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  1. Marcel J. Boumans, Built-in Justification.
    In several accounts of what models are and how they function a specific view dominates. This view contains the following characteristics. First, there is a clear-cut distinction between theories, models and data and secondly, empirical assessment takes place after the model is built. This view in which discovery and justification are disconnected is not in accordance with several practices of mathematical business-cycle model building. What these practices show is that models have to meet implicit criteria of adequacy, such as satisfying (...)
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  2. Marcel J. Boumans, Calibration of Models in Experiments.
    The assessment of models in an experiment depends on their material nature and their function in the experiment. Models that are used to make the phenomenon under investigation visible - sensors - are assessed by calibration. However, calibration strategies assume material intervention. The experiment discssed in this paper is an experiment in economics to measure the influence of technology shocks on business cycles. It uses immaterial, mathematical instruments. It appears that calibration did not work for these kinds of models, it (...)
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  3. Marcel J. Boumans, Grey-Box Understanding in Economics.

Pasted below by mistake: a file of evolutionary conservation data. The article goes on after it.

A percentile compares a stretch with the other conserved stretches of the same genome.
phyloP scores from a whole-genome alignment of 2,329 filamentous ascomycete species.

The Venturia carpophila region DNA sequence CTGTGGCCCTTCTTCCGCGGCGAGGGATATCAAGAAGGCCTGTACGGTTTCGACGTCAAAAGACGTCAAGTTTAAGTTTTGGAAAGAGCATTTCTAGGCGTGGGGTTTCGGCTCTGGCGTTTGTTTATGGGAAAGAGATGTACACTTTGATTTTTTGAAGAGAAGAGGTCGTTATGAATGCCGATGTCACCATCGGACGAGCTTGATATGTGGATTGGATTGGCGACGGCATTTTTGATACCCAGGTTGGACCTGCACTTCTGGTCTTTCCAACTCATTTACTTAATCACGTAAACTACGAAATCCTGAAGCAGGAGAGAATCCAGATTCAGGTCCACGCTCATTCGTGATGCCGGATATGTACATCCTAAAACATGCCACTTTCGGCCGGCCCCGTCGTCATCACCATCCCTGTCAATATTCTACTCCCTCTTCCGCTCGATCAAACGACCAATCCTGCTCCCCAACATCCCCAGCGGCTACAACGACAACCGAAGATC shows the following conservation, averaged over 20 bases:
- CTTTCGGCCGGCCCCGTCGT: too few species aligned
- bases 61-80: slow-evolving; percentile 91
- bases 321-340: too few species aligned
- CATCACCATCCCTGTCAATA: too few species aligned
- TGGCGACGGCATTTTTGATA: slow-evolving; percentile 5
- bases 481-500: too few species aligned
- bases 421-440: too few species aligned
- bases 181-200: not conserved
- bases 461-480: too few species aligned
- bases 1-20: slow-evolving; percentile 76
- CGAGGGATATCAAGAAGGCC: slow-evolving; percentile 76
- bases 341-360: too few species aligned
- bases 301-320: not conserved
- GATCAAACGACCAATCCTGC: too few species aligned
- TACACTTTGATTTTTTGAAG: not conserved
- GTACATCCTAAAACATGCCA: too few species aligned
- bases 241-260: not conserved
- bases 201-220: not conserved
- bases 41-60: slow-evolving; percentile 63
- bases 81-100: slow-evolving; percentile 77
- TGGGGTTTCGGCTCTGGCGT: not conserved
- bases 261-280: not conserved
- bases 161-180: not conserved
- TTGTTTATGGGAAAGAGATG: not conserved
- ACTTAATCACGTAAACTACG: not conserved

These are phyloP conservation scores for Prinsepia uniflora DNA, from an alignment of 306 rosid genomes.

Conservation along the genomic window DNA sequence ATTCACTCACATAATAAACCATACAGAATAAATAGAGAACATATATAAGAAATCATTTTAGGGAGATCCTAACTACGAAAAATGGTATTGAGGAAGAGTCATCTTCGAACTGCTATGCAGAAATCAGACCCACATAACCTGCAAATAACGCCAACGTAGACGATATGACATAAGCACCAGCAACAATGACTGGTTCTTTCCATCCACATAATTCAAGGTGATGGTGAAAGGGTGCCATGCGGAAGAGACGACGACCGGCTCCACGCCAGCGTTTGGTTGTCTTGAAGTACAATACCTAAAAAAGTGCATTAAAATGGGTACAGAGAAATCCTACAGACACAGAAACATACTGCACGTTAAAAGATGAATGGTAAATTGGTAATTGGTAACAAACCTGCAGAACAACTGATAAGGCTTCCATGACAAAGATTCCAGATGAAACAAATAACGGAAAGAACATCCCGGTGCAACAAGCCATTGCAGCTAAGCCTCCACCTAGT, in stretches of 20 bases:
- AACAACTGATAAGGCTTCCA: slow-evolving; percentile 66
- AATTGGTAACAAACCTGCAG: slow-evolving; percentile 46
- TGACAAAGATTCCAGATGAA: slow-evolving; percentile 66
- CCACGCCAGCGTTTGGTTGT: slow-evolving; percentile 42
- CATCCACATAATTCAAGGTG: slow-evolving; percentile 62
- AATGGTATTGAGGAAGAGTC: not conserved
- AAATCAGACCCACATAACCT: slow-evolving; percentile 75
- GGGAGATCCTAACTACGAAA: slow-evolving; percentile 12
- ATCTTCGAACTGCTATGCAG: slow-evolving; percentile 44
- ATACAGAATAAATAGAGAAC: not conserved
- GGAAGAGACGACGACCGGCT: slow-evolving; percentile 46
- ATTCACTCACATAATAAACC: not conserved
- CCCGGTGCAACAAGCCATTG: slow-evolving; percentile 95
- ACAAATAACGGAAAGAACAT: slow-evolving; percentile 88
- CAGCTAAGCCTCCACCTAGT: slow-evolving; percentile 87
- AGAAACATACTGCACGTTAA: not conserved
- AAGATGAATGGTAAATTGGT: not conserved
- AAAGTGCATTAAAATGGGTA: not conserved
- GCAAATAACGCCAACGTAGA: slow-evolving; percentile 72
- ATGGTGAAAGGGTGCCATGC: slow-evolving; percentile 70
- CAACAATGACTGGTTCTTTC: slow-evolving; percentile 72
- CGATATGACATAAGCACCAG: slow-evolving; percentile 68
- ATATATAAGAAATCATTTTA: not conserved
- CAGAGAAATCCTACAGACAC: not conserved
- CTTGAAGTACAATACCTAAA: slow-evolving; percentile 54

In economics, models are built to answer specific questions. Each type of question requires its own type of models; in other words, it defines the requirements that a model should meet and thereby instructs how the models should be built. An explanation is an answer to a ‘why’-question. In economics, this answer is provided by a white-box model. To answer a ‘how much’-question, which is asking for a measurement, economists can make use of black-box models. Economic phenomena are often (...)
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  4. Marcel J. Boumans, Invariance and Calibration.
    The Representational Theory of Measurement conceives measurement as establishing homomorphisms from empirical relational structures into numerical relation structures, called models. Models function as measuring instruments by transferring observations of an economic system into quantitative facts about that system. These facts are evaluated by their accuracy. Accuracy is achieved by calibration. For calibration standards are needed. Then two strategies can be distinguished. One aims at estimating the invariant (structural) equations of the system. The other is to use known stable facts about (...)
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  5. Marcel J. Boumans, Observations of an Expert.
    This paper discusses the role of expert’s observations in different practices of decision making. In these practices it is never the case that the observations of one sole expert is being used, so discussing the role of expert’s observations implies a discussion of how these observations are combined.
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  6. Marcel J. Boumans, The Difference Between Answering a 'Why' - Question and Answering a 'How Much' - Question.